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Settlement of a wrongful death action can pose a challenge
for the decedent's attorney. Wrongful death actions are usually a two-step
process. First, the trial court handles the wrongful death action itself, and then
the Surrogate's Court, which administers the decedent's estate, must deal with
the allocation of the settlement among the decedent's beneficiaries and
distributees, as well as the approval of any legal fees. In a recent case Matter of Stokes, 2012 N.Y. Slip Op.
22144 (Sur. Ct. Queens County) [enhanced version available to lexis.com subscribers] the
court was particularly harsh to an attorney who submitted a facially and
procedurally deficient compromise order which failed to comply with NY EPTL 5-4.6.
The authority of a fiduciary to settle a wrongful death case
requires approval by the Surrogate's Court. As often happens in a wrongful
death action, the fiduciary of the decedent's estate applies for limited
letters under SCPA 702(1) seeking the authority to commence or defend a
personal injury or wrongful death action. SCPA 702(1) explicitly states that a
fiduciary which receives limited letters under that section is restrained from
settling the action or enforcing a judgment recovered until further order of
EPTL 5-4.6 addresses the application to the Surrogate's
Court to approve a compromise order. The Surrogate's Court can either approve
or disapprove the application, including the approval of attorney's fees and
other payable expenses (although approval by a trial court is conclusive
evidence of the adequacy of any compromise under EPTL 5-4.6(d)).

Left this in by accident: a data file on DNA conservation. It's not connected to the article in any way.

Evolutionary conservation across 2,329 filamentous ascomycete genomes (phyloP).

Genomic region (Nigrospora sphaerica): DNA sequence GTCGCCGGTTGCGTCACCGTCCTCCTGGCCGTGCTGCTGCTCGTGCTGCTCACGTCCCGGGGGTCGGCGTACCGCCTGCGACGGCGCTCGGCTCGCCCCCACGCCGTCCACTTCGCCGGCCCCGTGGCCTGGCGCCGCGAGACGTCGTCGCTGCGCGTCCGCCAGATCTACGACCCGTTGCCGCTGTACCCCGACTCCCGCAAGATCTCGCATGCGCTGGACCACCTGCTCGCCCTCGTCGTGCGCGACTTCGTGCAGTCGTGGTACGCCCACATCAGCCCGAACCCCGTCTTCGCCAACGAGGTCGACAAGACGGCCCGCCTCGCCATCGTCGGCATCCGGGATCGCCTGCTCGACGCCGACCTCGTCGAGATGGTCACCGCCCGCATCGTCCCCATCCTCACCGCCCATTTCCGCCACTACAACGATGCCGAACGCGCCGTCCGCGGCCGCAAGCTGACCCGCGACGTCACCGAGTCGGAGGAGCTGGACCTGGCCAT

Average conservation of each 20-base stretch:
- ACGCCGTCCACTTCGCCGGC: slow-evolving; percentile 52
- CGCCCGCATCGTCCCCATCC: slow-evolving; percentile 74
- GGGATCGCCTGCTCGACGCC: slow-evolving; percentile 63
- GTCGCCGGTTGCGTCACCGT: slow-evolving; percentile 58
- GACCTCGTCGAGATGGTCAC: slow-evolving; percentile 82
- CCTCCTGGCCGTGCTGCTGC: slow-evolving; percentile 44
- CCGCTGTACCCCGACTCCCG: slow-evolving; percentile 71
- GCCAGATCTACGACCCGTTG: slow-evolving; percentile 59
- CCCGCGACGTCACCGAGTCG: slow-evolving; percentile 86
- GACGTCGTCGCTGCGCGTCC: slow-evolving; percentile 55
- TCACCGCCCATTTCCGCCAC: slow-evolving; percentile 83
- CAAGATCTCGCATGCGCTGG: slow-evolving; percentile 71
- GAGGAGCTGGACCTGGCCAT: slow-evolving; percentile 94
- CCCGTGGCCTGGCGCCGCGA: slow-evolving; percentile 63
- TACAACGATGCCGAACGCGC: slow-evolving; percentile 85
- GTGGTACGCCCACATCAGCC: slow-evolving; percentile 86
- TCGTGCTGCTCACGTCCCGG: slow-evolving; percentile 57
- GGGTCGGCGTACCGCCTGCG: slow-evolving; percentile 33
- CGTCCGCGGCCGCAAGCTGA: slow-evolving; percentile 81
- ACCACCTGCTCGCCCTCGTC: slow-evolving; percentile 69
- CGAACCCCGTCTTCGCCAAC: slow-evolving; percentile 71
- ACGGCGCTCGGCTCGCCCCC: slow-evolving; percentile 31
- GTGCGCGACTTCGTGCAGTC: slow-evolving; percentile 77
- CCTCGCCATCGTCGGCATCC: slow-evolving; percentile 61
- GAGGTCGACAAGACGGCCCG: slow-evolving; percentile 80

The Surrogate's Court is also in the best position to
determine the allocation of any settlement. Proceeds of the settlement related
to wrongful death are not included in the decedent's gross estate but proceeds
related to personal injury or pain and suffering are includable in the
decedent's gross estate. Distributees are entitled to wrongful death proceeds
in proportion to their pecuniary losses, but the beneficiaries of an estate are
entitled to the personal injury proceeds. The Surrogate's Court has a
particular understanding of these issues and has the ability to gain
jurisdiction over all interested parties including creditors and the taxing
Most importantly, as provided in EPTL 5-4.6(b), the
Surrogate's Court may need to appoint a guardian ad litem to represent the
interests of any minor children or those under a disability. In Stokes, a guardian ad litem was not
appointed prior to entry of the underlying Supreme Court order, and was not
even considered as a necessity by the decedent's attorney. In its admonishing
decision, the Queens County Surrogate's Court ordered the attorney for the
fiduciary in the wrongful death action to return all counsel fees previously
paid to the escrow account. The court then directed petitioner to amend her
petition and accounting to include all necessary parties and a request for
payment of the legal fees previously approved.
When dealing with compromise orders, an attorney should be
mindful of EPTL 5-4.6, as well as the limits of any powers granted to a
fiduciary under SCPA 702(1) in commencing a wrongful death action. The process
may seem tedious, but it must be followed to assure that the rights of all of
those involved are adequately protected.
Jennifer F. Hillman is an attorney at Ruskin, Moscou
Faltischek, P.C., Uniondale, New York where her practice focuses in the area of
trust and estate litigation. She can be reached at firstname.lastname@example.org
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Is a compromise order required for settling a personal injury claim that was already in process when the plaintiff passed away?